British Airways is the latest U.K. travel company — and the second in the past month — to announce it will no longer promote attractions that feature captive animals, which includes SeaWorld Orlando.
In a press release, the company said as part of an “animal welfare strategy” with wildlife organization Born Free, it will no longer sell tickets or offer tours to those attractions, effective immediately.
“Our customers tell us they have concerns about wild animals being kept in captivity, and increasingly see animal performances in particular as outdated,” said British Airways Holidays’ managing director Claire Bentley.
Virgin Holidays and travel agency Thomas Cook have made similar moves. Numerous other travel providers have severed their relationship with SeaWorld, including United Airlines, Spirit Airlines, Southwest Airlines, AAA Northeast and Air Canada.
It’s not clear whether any of these moves have had a material impact on SeaWorld Orlando’s business. The park’s parent company has reported gains in attendance and revenue for six straight quarters. Just this week, it reported that 9.8 million guests have passed through the gates at its parks through the first half of 2019.
The British Airways decision was quickly praised by animal rights groups like the Animal Welfare Institute.
“A growing number of tourism-related businesses clearly see the future,” said Naomi Rose, marine mammal scientist for AWI. “They realize that their customer base no longer wants to see intelligent dolphins and whales performing circus tricks. Now it’s time for the marine theme parks to get the message.”
SeaWorld and its allies, however, reacted by criticizing groups like AWI and PETA.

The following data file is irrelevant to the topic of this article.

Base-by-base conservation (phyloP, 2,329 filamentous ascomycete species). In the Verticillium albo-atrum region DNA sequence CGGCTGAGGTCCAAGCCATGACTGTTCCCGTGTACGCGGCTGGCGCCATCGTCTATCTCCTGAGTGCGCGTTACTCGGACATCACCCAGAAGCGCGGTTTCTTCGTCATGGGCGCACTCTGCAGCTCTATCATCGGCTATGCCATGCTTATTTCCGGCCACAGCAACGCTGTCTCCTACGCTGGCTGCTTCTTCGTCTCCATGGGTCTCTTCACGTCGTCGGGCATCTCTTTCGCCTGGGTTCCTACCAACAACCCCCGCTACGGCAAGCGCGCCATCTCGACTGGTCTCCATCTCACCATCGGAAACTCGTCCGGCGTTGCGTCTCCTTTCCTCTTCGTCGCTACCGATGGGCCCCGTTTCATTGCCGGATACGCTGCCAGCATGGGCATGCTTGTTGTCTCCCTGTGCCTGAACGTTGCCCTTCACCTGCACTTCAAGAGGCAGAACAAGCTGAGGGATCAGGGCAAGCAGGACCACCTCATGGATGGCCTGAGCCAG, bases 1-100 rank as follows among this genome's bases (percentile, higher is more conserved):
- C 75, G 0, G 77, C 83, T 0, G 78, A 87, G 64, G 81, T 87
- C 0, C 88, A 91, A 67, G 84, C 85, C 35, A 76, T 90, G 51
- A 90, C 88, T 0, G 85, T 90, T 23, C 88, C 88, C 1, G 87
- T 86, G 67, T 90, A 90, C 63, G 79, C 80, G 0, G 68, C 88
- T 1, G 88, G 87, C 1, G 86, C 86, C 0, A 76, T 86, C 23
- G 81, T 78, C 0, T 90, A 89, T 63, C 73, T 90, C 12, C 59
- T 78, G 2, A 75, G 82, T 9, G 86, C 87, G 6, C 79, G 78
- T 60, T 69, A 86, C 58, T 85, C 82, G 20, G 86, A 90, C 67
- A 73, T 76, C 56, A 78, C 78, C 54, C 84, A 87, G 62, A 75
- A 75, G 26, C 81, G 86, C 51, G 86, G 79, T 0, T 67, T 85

“When radical animal rights activists mislead and manipulate the truth to the detriment of our planet’s critically endangered animals, you have to question their motives,” SeaWorld Entertainment CEO Gus Antorcha said in a statement. “Pressuring companies and trying to shame them into cutting ties with independently accredited zoos and aquariums works against the vital research and conservation work to protect these animals.”
In a letter to British Airways encouraging them to reverse course, Madelon Willemsen, CEO of the British and Irish Association of Zoos and Aquariums, said that the airline’s position “has been informed by an animal rights perspective rather than by an evidence-based assessment of animal welfare standards.”
“All zoo and aquarium association members not only adhere to legislation but go above and beyond through their own code of conduct and have strong programmes of animal welfare assessments, guidelines and policies in place,” Willemsen wrote. “We believe therefore that there should not be a blanket ban, but a robust way of identifying the appropriate organisations for your clients to visit.”
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